The region of the Great Plains is vast and amorphous. The boundaries of the region have been identified in many ways—by annual precipitation, longitude, grass species, and soil types. Each is satisfactory, but no definition is perfect and only a rough uniformity links them. In this study, I consider the region in terms of the ten Great Plains states which include North Dakota, South Dakota, Nebraska, Kansas, Oklahoma, Texas (roughly the area bounded by a line from the Red River through Dallas to San Antonio and west to the New Mexico line), New Mexico, Colorado, Wyoming, and Montana. Even though political boundaries are arbitrary geographical and political lines, these boundaries help shape historical developments that are unique to a specific place or region. Overall, the Great Plains states do not have many large cities, and most urban areas are located on the fringe of the Great Plains, such as Albuquerque, Denver, and Omaha.
This project emphasizes the region's social and economic history during World War II. It begins with the late 1930s before the German invasion of Poland on September 1, 1939 which brought the Great Plains into the war in terms of mobilization, industrial production, and social change, and it ends with the surrender of Japan on August 15, 1945. In addition, this study is divided into four parts. First, it considers the strong belief of most Great Plains residents that the United States should refrain from entangling relations with the European belligerents. They favored isolationism, but believed the Roosevelt Administration and the corporations, soon collectively called the defense industry, would lead the nation into another world war with ill-considered polices that would cost American lives. The representatives and senators from the Great Plains states in the United States Congress often argued vehemently for isolationism or at least non-interventionism and neutrality in the affairs of Europe. Few gave much thought to the growing danger of Japanese expansionism driven by military power. Only the Japanese attack on Pearl Harbor and the subsequent declaration of war by German and Japan on the United States drove the isolationists from their positions as protectors of the Great Plains and nation and as advocates of military preparedness only for purposes of defense. The second part of this project involves discussion of Home Front activities. The defense industries brought jobs and great economic and social change to the Great Plains, particularly to the cities where manufacturers gained federal contracts to produce planes, guns, and other equipment for the military. This section also discusses the importance of women in the workforce and the economic and social ramifications of women working. Daily activities and concerns also are addressed, such as scrap drives and the rationing of gasoline and food.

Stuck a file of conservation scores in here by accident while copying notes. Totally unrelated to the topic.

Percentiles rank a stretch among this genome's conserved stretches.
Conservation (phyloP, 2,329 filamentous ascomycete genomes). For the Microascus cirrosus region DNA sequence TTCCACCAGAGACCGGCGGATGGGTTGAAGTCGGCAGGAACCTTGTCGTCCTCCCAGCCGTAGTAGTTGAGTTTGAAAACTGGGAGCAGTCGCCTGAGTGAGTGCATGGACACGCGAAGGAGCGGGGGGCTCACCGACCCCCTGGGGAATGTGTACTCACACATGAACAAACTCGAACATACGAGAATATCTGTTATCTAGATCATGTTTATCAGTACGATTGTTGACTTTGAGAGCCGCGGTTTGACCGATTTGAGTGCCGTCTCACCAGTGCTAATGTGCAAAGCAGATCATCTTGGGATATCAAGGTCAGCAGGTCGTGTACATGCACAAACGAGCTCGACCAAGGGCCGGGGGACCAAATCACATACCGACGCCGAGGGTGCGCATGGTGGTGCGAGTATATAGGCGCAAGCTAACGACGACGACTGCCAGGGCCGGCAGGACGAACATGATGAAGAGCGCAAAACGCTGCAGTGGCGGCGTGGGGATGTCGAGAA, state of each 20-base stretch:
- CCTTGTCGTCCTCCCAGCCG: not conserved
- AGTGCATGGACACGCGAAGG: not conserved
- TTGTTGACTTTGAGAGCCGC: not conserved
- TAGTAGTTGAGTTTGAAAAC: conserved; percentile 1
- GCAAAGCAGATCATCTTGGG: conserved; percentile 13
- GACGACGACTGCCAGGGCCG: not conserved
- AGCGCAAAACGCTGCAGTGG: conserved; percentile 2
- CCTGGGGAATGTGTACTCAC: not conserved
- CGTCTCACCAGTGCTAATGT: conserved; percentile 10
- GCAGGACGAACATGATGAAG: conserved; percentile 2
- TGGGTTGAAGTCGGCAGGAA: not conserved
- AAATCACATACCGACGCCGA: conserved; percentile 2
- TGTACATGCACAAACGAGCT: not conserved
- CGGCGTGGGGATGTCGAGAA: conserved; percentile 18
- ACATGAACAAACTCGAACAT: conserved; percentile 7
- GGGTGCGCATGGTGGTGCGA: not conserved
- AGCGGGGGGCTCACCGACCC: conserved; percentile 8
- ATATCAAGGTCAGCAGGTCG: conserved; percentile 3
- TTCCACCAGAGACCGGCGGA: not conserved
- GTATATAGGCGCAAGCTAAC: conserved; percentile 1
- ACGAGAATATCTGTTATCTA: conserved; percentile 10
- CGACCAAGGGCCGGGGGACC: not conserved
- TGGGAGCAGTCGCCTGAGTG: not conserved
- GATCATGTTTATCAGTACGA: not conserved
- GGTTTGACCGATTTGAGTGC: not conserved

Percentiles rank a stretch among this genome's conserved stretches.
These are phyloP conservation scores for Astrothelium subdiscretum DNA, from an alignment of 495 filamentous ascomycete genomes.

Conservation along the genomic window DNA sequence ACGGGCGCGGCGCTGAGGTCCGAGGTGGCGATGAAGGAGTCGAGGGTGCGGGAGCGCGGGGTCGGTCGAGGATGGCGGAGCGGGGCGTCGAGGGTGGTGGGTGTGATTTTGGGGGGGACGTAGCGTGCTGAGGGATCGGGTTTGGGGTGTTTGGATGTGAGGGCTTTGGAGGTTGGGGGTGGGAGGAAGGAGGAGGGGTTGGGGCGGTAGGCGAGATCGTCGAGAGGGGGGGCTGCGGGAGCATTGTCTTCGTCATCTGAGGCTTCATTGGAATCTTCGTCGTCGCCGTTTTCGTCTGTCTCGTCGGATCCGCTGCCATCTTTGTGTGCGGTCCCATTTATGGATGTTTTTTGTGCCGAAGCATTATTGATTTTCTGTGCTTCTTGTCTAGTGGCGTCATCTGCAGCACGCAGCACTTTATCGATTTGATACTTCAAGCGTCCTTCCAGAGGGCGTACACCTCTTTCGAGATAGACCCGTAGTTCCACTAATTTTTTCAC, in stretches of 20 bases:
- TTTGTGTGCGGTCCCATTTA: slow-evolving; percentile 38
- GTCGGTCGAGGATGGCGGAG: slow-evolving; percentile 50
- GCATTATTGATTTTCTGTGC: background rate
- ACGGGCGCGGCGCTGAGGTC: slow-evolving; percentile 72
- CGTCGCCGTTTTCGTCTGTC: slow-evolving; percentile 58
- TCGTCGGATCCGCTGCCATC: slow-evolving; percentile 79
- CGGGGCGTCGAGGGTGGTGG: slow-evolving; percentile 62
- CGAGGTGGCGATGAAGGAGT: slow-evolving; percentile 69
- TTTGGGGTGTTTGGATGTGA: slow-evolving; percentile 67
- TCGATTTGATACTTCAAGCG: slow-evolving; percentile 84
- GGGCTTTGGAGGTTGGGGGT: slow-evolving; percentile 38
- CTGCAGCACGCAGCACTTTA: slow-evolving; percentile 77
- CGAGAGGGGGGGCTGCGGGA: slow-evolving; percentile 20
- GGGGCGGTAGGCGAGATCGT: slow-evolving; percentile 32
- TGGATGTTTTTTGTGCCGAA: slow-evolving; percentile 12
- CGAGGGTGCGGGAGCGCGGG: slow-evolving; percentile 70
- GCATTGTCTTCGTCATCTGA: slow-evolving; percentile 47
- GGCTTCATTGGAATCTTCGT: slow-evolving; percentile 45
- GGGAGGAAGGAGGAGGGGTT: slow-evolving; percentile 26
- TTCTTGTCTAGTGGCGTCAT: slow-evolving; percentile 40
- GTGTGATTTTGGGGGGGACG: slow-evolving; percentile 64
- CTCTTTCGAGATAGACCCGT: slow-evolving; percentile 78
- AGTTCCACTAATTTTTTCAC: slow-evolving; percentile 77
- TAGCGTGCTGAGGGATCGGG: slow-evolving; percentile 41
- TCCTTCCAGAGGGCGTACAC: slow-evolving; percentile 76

The third section analyzes the response of the agricultural community to the war. It emphasizes production and technological changes as well as the importance of women and migrant workers to the farm workforce. Cattle raising and the problems of the distribution of beef and the emergence of black market indicate that common daily problems sometimes superseded patriotism. Section four emphasizes military affairs. It discusses the construction of military bases and the economic benefits and social problems that they created for nearby communities. It also notes the disappointment of local residents when the bases closed at the end of the war. This project concludes with a table listing economic growth that will enable comparison among the Great Plains states and with California which particularly profited from the war.